#11. Run a contest or game. If you have lots of blog posts, a scavenger hunt is a good way to get people to have a deeper look. You might offer a prize or make it just for fun.

#12. Include a search option. There is nothing more frustrating than looking for info on someone else's blog and there's no way to search. Including a tag cloud in your sidebar will also encourage deeper reading.

#13. Encourage comments to get feedback and new ideas.

The caveat? Don't try to do them all in your next blog post. Too many choices can often result in none being made.

(Thanks to my business blogging class for helping to brainstorm this list!)

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November 2, 2017

Long Term Planning for Your Small Business Blog

blog planning

While teaching a blogging class to small business folk recently, we were doing an exercise to get us thinking about our blogging strategies beyond the next post or the next month.

We posted flip chart sheets around the walls and together filled in all the topics and themes we could think of for each month (or season). The answers reflected the different types of businesses represented in the room - lots of variety. By walking through the months, paying attention to the many holidays and seasonal activities, we mapped out the whole year.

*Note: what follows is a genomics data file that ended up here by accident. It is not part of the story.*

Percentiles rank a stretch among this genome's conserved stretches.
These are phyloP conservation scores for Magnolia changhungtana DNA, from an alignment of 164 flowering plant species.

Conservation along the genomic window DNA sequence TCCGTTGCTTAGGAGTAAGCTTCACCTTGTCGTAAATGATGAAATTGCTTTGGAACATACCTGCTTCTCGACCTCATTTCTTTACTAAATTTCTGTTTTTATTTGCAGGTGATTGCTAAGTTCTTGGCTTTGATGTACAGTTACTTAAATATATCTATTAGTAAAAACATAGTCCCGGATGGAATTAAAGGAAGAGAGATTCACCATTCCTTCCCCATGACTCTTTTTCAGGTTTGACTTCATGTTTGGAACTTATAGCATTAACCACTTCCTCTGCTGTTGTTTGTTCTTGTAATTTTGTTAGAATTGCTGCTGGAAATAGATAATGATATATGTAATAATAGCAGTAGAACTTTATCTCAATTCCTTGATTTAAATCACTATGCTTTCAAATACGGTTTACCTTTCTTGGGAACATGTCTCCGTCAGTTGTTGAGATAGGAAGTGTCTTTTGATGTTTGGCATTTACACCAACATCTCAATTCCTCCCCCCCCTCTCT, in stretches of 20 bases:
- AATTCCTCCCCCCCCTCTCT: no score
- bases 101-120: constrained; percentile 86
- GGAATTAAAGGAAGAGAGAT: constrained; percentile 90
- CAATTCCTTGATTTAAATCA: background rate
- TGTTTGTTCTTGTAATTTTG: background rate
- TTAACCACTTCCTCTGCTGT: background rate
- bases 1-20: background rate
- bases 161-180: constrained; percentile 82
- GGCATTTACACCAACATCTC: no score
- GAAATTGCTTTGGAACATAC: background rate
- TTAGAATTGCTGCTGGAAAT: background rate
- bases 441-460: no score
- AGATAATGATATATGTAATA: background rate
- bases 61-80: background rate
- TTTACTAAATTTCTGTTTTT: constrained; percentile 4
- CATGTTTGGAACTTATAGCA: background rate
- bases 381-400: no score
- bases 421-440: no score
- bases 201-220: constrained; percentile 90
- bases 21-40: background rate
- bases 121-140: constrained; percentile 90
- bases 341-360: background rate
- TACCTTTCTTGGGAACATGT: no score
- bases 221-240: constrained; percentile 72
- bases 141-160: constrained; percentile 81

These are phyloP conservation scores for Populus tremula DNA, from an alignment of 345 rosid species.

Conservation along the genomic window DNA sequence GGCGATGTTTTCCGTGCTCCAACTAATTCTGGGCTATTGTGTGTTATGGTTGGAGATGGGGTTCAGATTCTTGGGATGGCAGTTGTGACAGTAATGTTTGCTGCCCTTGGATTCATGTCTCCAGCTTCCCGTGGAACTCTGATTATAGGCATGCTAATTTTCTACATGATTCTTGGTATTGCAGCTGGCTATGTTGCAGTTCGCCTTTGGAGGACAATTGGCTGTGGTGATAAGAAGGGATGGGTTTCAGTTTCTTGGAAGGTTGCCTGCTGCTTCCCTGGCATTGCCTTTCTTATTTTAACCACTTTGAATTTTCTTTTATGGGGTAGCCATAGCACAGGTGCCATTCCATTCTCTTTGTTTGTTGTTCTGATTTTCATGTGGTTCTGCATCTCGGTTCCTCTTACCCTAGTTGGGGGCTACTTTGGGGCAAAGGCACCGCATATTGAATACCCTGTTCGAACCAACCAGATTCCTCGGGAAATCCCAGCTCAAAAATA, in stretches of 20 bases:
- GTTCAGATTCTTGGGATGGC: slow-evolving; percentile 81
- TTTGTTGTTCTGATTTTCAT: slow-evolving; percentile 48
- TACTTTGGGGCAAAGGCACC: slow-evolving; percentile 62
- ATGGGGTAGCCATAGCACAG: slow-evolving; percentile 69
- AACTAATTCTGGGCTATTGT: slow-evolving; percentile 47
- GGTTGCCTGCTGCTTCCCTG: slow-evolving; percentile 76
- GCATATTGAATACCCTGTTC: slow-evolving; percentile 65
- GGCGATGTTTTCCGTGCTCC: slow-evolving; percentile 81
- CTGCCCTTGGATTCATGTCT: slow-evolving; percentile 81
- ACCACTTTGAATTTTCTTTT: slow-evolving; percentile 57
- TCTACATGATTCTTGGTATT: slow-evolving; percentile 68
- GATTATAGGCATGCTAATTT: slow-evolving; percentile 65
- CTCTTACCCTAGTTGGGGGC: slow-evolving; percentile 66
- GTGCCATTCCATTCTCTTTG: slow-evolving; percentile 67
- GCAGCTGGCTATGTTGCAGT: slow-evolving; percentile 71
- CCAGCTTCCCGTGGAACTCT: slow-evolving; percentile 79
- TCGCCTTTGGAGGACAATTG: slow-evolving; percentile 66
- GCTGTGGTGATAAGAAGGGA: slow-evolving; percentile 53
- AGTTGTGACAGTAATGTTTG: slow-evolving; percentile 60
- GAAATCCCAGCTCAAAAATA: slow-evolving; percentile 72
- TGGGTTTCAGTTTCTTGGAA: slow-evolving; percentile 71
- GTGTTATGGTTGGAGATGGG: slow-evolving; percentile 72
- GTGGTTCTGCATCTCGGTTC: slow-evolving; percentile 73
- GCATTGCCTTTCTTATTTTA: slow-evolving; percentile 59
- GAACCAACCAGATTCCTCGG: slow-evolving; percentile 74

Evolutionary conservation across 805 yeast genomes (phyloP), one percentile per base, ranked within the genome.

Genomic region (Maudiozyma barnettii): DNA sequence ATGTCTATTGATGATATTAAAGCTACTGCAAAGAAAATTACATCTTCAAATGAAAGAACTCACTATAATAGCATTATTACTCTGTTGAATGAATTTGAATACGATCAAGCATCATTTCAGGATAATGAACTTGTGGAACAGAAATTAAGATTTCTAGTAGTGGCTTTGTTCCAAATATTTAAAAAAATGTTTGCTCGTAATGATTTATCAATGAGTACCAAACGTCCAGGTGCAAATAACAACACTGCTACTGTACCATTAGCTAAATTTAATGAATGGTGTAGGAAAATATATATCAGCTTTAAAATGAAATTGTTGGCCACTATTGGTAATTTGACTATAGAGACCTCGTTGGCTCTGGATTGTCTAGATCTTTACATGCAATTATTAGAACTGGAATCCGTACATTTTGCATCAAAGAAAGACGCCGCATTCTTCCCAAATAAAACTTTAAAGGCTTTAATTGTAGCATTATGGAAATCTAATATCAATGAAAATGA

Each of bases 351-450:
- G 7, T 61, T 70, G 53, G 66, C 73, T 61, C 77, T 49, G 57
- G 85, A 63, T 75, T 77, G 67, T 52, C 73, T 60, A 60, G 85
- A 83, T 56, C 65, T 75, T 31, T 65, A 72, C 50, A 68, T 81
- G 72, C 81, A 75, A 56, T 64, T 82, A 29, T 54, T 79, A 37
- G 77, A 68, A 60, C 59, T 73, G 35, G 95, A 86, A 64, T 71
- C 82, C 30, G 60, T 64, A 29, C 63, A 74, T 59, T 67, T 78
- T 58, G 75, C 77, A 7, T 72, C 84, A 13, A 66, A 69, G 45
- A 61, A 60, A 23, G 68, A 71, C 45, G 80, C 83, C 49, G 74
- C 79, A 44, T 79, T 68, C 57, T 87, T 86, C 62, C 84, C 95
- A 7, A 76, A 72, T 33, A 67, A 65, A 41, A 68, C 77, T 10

Sure, we all know when Christmas is, and that September is back-to-school. Some people are romantic at Valentine's, and others are gardening in the summer. Go the extra step and think about how your target market is impacted by these events, how they're feeling about these things.

Even if you can't solve their biggest problems, maybe you can make them feel better by helping in a smaller way.

To find those opportunities, you'll want to think beyond the event or the season. Try to walk in your customers' shoes. Making people feel good is where it's at and you can absolutely do that on your business blog. (This applies to more than blogging, too!)